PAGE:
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Old 07-17-2013, 03:00 PM
 
Location: CO/UT/AZ/NM Catch me if you can!
4,697 posts, read 4,333,575 times
Reputation: 10278

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Quote:
Originally Posted by Linda_d View Post
I understand your frustration and anger because I live in the southwestern corner of Upstate NY, and we have the same issues with the domination of our state government by Downstate NY (NYC, Long Island, a few counties just north of NYC). I recognize that simply dividing up the state isn't the answer, though, because in an "independent" Upstate, there would still be a huge political divide between the people who live in the bigger metros (Buffalo, Rochester, Syracuse, Albany) and the people who live outside them. In some counties, like Erie, Albany, and Saratoga, the divide between the urbanized areas and the rural areas is surprisingly deep, too.
I'm more frustrated than I am angry, but I'm getting there. Late night fun with "NorCo" aside, I don't think splintering off Colorado into two or three new states is the answer either.

Quote:
So, should "Upstate" then be divided yet again, into the more urbanized North Upstate and the more rural South Upstate? But wait, the Adirdondaks are different from both, so should they become their own state of North Country? What about the counties that are sharply divided between urban and rural areas? Should they be divided, too? Carried out to absurdity, it would result in dozens of cities and/or counties being their own little states, but where do you draw the line? Where ever you draw it, somebody's going to complain.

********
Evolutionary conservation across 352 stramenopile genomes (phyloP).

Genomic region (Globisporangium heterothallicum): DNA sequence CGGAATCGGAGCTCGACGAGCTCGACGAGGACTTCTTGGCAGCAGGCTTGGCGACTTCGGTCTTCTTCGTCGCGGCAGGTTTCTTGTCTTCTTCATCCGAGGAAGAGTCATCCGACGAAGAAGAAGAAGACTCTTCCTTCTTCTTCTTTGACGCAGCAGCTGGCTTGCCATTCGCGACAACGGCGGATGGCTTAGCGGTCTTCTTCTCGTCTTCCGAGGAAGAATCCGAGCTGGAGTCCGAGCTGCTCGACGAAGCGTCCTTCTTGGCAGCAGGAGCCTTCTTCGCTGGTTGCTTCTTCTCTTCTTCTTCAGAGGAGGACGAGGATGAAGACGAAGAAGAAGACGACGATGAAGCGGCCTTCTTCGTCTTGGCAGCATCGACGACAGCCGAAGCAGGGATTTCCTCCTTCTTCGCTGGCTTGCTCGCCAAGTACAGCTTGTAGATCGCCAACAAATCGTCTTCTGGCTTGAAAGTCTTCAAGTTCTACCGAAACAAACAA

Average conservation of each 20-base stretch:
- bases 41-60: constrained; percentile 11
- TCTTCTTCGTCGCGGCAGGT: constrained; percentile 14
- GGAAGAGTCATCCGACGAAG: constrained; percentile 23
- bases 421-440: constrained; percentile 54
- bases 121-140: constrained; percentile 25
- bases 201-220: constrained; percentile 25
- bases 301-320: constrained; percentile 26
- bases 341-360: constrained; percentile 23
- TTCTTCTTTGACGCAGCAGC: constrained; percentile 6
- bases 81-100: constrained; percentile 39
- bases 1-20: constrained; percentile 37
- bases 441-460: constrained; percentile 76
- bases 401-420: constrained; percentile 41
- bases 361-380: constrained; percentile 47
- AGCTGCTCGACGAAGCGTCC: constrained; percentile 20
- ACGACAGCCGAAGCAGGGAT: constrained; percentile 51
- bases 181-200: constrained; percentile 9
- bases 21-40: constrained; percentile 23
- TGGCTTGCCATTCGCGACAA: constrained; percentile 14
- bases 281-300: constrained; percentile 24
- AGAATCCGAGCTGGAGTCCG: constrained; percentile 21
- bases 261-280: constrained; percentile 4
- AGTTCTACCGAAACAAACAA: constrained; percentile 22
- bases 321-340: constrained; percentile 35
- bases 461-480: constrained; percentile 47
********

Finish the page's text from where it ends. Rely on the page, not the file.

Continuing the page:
I agree. However, we need to find a solution to the problem that lies in some middle ground between seccesion and "shut up and do what we tell you to." So far the latter stance has not been working out too well for either Colorado or the nation.

Quote:
I'm sure you can think of how a similar scenario could happen in Colorado.
Post number 3 in this thread was made by jazzlover:

"The dislike of many rural Coloradans for the politics of the Front Range has been a festering problem for several decades now, but it is intensifying as the nearly intractable voting majority in the metro Front Range becomes a classic case of the "tyranny of the majority" leveled against the rural minority of Coloradans. Colorado's way-too-easy-to-amend State Constitution has made that tryanny more pernicious. It also doesn't help that many of the people transplanting to Colorado hold political views that are blatantly anti-rural. These are some of the main reasions that that this long-time rural Coloradan left Colorado. I still feel great empathy for the many long-time rural Coloradans who now feel like unwanted strangers in their own state. Unfortunately, this forum is a mirror of the problem. The number of rural Colorado posters are constantly swamped by the Front Range posters, some of them "know-it-alls" who have no respect for rural Colorado residents." (emphasis my own)

Colorado desperately needs such eloquent and thoughtful rural residents like jazzlover. Instead, he has been driven out of the state, and he is far from alone. Others have left as well. In my case, I have been pushed quite literally to the edge and find myself in a remote rural part of the state on the border of Utah and New Mexico. I call my home the "Lost Corners" for more reasons than one. Thoughtful rural Coloradans (and Southerners, etc.) with the means to find a better situation just leave. The rural people who remain foment Sagebrush Rebellions and turn on Rush Limbaugh - who polarizes them even more.